Show Reference: "Deep Hierarchies in the Primate Visual Cortex: What Can We Learn For Computer Vision?"

Deep Hierarchies in the Primate Visual Cortex: What Can We Learn For Computer Vision? Vol. PP, No. 99. (2012), pp. 1-1, doi:10.1109/tpami.2012.272 by Norbert Kr├╝ger, Peter Janssen, Sinan Kalkan, et al.
@article{krueger-et-al-2012,
    abstract = {Computational modeling of the primate visual system yields insights of potential relevance to some of the challenges that computer vision is facing, such as object recognition and categorization, motion detection and activity recognition or vision-based navigation and manipulation. This article reviews some functional principles and structures that are generally thought to underlie the primate visual cortex, and attempts to extract biological principles that could further advance computer vision research. Organized for a computer vision audience, we present functional principles of the processing hierarchies present in the primate visual system considering recent discoveries in neurophysiology. The hierarchal processing in the primate visual system is characterized by a sequence of different levels of processing (in the order of ten) that constitute a deep hierarchy in contrast to the flat vision architectures predominantly used in today's mainstream computer vision. We hope that the functional description of the deep hierarchies realized in the primate visual system provides valuable insights for the design of computer vision algorithms, fostering increasingly productive interaction between biological and computer vision research.},
    author = {Kr\"{u}ger, Norbert and Janssen, Peter and Kalkan, Sinan and Lappe, Markus and Leonardis, Ale\v{s} and Piater, Justus and Rodriguez-S\'{a}nchez, Antonio J. and Wiskott, Laurenz},
    doi = {10.1109/tpami.2012.272},
    institution = {University of Southern Denmark},
    issn = {0162-8828},
    keywords = {bottom-up, brain, cortex, model, top-down, visual},
    number = {99},
    pages = {1},
    posted-at = {2013-03-19 08:28:37},
    priority = {2},
    publisher = {IEEE},
    title = {Deep Hierarchies in the Primate Visual Cortex: What Can We Learn For Computer Vision?},
    url = {http://dx.doi.org/10.1109/tpami.2012.272},
    volume = {PP},
    year = {2012}
}

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LIP is retinotopic and involved in gaze shifts.

The visual cortex is hierarchically organized.

55% of neocortex are visual.

Neurons at low stages in the hierarchy of visual processing extract simple, localized features.

Color opponency and center-surround oppenency arise first in LGN.

Hierarchical architectures for information processing have the benefit of being able to re-use processing primitives for different purposes.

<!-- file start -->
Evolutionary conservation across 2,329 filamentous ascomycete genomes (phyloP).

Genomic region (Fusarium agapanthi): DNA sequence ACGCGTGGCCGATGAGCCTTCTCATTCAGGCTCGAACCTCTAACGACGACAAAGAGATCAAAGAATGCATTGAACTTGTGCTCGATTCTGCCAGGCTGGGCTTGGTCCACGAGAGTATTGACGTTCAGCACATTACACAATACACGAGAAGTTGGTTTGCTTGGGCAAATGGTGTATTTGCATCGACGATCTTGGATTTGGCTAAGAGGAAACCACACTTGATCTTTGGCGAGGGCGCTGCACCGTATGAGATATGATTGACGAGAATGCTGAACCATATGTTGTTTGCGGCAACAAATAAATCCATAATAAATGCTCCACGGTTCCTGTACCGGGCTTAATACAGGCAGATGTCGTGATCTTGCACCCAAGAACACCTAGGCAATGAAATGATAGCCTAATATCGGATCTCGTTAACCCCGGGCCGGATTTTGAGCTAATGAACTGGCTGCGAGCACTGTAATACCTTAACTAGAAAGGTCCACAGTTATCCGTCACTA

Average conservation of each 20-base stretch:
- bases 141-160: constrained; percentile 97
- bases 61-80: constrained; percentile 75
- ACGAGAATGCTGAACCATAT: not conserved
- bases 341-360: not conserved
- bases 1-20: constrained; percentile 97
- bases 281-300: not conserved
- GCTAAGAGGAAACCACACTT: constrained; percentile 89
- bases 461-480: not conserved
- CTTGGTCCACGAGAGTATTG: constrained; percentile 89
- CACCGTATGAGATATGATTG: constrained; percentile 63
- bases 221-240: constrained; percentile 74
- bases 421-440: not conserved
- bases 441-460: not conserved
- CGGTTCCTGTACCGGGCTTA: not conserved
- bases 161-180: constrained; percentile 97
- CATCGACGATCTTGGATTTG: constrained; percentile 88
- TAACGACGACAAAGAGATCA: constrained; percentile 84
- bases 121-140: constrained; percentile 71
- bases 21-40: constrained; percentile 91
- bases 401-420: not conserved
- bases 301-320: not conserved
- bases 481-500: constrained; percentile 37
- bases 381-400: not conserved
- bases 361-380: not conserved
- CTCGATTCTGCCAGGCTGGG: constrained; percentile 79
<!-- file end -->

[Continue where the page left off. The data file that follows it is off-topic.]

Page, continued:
The visual system (of primates) contains a number of channels for different types of visual information:

  • color
  • shape
  • motion
  • texture
  • 3D

Separating visual processing into channels by the kind of feature it is based on is beneficial for efficient coding: feature combinations can be coded combinatorially.

There are very successful solutions to isolated problems in computer vision (CV). These solutions are flat, however in the sense that they are implemented in a single process from feature extraction to information interpretation. A CV system based on such solutions can suffer from redundant computation and coding. Modeling a CV

Nearly all projections from the retinae go through LGN.

All visual areas from V1 to V2 and MT are retinotopic.

The ventral pathway of visual processing is weakly retinotopically organized.

The complexity of features (or combinations of features) neurons in the ventral pathway react to increases to object level. Most neurons react to feature combinations which are below object level, however.

The dorsal pathway of visual processing consists of areas MST (motion area), and visual areas in the posterior parietal cortex (PPC).

The complexity of motion patterns neurons in the dorsal pathway are responsive to increases along the pathway. This is similar to neurons in the ventral pathway which are responsive to progressively more complex feature combinations.

Receptive fields in the dorsal pathway of visual processing are less retinotopic and more head-centered.

Parvocellular ganglion cells are color sensitive, have small receptive fields and are focused on foveal vision.

Magnocellular ganglion cells have lower spatial and higher temporal resolution than parvocellular cells.

There are shortcuts between the levels of visual processing in the visual cortex.

Certain neurons in V1 are sensitive to simple features:

  • edges,
  • gratings,
  • line endings,
  • motion,
  • color,
  • disparity

Simple cells are sensitive to the phase of gratings, whereas complex cells are not and have larger receptive fields.

Some cells in V1 are sensitive to binocular disparity.

LIP has been suggested to contain a saliency map of the visual field, to guide visual attention, and to decide about saccades.

Receptive fields in some LIP neurons shift just before a saccade to where their usual receptive field will be after the saccade.